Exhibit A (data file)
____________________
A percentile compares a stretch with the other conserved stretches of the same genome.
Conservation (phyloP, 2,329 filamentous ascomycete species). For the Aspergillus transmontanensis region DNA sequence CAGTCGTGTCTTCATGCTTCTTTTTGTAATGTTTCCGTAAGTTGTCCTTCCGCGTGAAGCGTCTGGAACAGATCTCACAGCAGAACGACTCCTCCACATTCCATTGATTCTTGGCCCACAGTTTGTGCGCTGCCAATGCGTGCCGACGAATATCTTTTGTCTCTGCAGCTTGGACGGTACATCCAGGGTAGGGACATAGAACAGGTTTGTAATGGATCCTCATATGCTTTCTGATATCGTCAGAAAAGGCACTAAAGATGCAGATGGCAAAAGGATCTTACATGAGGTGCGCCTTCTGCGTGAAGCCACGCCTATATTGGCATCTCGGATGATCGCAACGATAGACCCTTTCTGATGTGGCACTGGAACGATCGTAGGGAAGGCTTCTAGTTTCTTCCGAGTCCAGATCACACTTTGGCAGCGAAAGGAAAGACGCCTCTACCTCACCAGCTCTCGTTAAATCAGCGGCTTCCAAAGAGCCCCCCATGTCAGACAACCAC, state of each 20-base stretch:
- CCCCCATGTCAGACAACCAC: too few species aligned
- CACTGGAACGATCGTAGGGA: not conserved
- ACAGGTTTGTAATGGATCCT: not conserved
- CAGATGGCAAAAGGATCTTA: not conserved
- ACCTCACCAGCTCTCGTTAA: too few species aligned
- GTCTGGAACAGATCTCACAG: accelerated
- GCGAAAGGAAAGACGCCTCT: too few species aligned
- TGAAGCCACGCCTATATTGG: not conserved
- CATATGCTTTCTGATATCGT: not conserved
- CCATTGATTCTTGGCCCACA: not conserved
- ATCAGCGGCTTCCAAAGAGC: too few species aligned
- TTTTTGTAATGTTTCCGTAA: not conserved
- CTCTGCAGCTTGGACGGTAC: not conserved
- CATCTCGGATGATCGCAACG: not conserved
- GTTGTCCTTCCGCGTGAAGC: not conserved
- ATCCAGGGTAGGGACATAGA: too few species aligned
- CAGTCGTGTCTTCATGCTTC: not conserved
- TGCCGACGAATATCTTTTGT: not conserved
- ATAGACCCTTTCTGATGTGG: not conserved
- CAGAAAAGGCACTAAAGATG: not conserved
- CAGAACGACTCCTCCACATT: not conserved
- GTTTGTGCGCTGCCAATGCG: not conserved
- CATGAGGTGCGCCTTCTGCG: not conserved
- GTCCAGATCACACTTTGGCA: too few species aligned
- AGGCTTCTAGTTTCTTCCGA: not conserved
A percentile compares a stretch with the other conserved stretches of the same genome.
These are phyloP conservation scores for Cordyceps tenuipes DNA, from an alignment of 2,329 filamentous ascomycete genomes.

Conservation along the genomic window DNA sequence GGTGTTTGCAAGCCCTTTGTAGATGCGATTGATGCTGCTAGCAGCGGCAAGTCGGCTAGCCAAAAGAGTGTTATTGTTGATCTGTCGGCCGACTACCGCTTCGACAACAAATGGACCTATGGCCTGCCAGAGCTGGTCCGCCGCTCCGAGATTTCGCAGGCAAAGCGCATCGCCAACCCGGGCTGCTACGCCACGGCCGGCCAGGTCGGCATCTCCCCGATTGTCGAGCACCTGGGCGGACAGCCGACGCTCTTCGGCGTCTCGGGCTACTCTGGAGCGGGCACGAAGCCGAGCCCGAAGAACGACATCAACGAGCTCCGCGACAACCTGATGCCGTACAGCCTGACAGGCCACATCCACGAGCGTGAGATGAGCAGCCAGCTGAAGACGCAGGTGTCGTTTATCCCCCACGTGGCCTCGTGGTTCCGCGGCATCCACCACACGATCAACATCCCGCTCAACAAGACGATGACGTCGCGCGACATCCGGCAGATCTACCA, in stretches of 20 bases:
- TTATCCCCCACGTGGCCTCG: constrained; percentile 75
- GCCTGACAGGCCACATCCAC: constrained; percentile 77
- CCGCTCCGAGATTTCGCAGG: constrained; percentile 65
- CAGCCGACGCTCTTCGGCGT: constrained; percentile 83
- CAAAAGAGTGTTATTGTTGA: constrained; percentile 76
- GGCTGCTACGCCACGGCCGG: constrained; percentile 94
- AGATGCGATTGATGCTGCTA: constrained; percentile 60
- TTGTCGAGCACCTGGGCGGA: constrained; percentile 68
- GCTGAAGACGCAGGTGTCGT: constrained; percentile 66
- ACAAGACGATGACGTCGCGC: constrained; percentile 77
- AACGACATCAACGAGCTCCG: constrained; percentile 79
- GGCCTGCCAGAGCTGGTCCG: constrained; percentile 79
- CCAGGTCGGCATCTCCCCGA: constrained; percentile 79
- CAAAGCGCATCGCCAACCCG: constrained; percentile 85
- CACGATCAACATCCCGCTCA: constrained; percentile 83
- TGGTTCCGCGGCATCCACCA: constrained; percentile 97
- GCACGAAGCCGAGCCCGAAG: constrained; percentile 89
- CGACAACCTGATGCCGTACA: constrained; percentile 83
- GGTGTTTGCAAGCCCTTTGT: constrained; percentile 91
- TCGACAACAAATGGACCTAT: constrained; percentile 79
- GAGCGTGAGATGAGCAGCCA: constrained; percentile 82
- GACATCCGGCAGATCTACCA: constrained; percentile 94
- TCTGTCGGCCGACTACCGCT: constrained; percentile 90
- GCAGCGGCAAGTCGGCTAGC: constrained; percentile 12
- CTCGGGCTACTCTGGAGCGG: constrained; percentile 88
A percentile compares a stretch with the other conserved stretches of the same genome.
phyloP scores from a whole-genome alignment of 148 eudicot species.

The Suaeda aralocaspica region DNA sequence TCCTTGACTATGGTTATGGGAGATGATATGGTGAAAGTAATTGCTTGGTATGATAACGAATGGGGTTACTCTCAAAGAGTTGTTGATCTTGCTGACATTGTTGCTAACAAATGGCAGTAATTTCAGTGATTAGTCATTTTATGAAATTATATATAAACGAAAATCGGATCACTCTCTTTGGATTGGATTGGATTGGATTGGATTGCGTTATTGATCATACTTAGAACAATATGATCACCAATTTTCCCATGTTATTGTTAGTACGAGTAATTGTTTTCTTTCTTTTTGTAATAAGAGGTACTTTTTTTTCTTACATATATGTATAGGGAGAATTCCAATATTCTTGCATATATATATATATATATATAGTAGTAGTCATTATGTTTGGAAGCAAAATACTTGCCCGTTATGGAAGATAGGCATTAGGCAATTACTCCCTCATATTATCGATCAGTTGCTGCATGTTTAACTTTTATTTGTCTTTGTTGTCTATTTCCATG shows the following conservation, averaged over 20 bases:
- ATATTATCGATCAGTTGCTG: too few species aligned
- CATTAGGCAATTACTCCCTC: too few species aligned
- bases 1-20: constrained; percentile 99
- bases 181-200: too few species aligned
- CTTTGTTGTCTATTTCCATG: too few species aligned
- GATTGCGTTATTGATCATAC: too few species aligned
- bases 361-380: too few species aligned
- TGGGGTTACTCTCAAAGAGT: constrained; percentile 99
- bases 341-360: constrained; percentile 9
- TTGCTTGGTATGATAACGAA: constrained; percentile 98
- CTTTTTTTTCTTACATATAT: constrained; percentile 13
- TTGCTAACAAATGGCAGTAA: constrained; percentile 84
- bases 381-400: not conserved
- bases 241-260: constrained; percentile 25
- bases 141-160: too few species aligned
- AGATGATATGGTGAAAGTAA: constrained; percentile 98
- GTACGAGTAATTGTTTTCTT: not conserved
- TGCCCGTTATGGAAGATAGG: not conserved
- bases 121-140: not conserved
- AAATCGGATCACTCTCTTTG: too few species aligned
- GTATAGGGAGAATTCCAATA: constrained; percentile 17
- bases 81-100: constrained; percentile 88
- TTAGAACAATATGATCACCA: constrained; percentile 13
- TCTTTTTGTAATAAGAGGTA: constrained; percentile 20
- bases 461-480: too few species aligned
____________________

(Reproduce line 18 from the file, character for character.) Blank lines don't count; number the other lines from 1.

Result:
- ATCCAGGGTAGGGACATAGA: too few species aligned